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Schlock & Awe: THE STONE TAPE

This past Christmas, I watched and reviewed of a series of short horror films made by the BBC during the consecutive holidays informally called A Ghost Story for Christmas. For awhile I’ve  been fascinated by these horror films made for British television. In 2014 for Halloween, I discussed Ghostwatch, which many in 1992 thought was real footage of a haunting.

To more or less conclude my delving, I decided to watch the much-lauded 1972 BBC Two sci-fi/horror film The Stone Tape, a movie that will make you afraid of old bricks and sound equipment.

The Stone Tape was broadcast on BBC Two on Christmas Day, 1972. You know, nothing better to do after a nice day of cheer and merriment than to get yourself and your kids shit-scared. It was written by genre favorite Nigel Kneale, who gave the world The Quatermass Experiment and its sequels. It was directed by Peter Sasdy, who helmed several Hammer Horror films including Taste the Blood of Dracula and Countess Dracula. So the pedigree was in place, despite the video look inherent with TV production of the time.


The film is all about the mixture of science and superstition, the bleeding together of the ancient occult and modern electronics. This combination is where Kneale excelled. In Quatermass and the Pit, the final of his original BBC serials, he explores the idea of ancient Martians being responsible for humanity evolving the way it did, and the ghosts of the Martian passengers remaining tied to objects. He continues down a similar path in The Stone Tape. In it, he conjectures that “ghosts” as we know them might be nothing more than energies recorded onto the stone of very old ruins.


The film stars Michael Bryant as Peter, the self-absorbed and arrogant head of a research team for an electrics company. He and his team move into an old Victorian mansion to attempt to beat the Japanese to superior recording techniques. The home has been renovated, however different parts of the manor are different ages and the crew refused to do work on the oldest wing full of old stonework. The team’s lone woman, computer programmer Jill (Jane Asher), begins hearing screaming coming from that room, and even sees what looks like the specter of a Victorian woman at the top of a narrow set of stairs.


Naturally, this phenomenon is strange to them, and even the less attuned to the natural world (it’s heavily implied Jill has some kind of ESP) can hear the screaming. Peter insists they set up their equipment in the room and monitor the strangeness. However, they soon discover that none of their high-tech recording methods can capture the screaming, and none of their UV or infrared cameras can see the ghost woman. It soon becomes clear the screaming isn’t in the room, it’s in their ears. Whatever is making the horrid shrieks isn’t in the room, but using the skulls of the people in it for resonance to create the sound. Peter immediately sees a cash cow, a brand new and seemingly infinite way to get perfect sound on recordings. It’s that kind of thinking that gets people in trouble, and the whole crew realizes that some unexplained phenomenon shouldn’t be disturbed.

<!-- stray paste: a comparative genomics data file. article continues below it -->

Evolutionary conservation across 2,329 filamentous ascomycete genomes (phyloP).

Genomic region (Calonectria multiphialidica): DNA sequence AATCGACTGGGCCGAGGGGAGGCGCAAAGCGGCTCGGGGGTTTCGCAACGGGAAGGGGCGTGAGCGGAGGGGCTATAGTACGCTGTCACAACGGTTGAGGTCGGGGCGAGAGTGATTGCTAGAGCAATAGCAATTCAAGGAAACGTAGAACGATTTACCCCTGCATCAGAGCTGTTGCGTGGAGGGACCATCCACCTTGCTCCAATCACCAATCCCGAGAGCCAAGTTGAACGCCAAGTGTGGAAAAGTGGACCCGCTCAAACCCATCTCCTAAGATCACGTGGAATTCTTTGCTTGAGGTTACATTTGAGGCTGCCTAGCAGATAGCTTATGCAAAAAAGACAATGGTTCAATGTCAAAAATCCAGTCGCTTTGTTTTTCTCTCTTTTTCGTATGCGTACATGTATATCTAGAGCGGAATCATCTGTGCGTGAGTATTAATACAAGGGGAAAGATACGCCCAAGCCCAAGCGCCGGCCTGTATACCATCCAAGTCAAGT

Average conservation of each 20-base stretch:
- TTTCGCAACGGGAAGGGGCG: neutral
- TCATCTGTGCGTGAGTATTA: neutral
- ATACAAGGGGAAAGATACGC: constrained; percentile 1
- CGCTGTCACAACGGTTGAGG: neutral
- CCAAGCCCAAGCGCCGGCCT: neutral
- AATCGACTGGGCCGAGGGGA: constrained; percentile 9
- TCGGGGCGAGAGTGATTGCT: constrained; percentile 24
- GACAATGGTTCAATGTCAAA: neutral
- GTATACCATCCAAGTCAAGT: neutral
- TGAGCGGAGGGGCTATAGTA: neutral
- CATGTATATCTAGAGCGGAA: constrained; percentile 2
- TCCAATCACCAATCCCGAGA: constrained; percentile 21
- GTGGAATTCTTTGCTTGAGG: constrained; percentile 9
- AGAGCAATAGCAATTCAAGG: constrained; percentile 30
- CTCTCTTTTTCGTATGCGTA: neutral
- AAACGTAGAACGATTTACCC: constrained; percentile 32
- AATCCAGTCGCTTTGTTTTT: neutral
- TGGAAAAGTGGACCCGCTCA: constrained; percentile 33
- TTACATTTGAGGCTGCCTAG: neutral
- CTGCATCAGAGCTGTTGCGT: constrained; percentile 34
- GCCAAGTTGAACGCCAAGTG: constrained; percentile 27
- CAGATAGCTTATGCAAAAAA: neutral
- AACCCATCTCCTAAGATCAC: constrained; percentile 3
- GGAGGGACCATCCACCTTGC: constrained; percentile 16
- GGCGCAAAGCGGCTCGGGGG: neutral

It’s such a simple idea: ghosts aren’t ghosts but echoes of traumatic experiences. Cool! This film actually spawned research into the paranormal, fittingly called “The Stone Tape Theory.” It is a way to explain residual hauntings and images people see in supposedly cursed places. The movie isn’t only about this theory; it’s very well executed. Despite the ’70s BBC video, Sasdy is able to get some real scares using simple techniques like overlaying images and cranking up sound. A lot of old BBC productions could easily have just been stage plays; this film would lose quite a bit, I think, especially during the climax in which even more ancient spirits arrive.


I’m not sure what it is about the British and spooky things, but gosh darnit they all seem to work for me. Mixing horror and sci-fi in this way, bringing in reason to explain genuinely chilling events, makes things more frightening. It isn’t just your imagination — science is telling us it’s really happening, even though it’s still just fiction.

If you get a chance, check out The Stone Tape (it’s available for rental from Amazon Prime), turn out the lights, and open your mind to a really neat way to explain the things that go bump in the night.

Images: BBC/British Film Institute

Kyle Anderson is the Weekend Editor and a film and TV critic for He’s also a huge anglophile who can’t get over how much cooler British people are. Follow him on Twitter!

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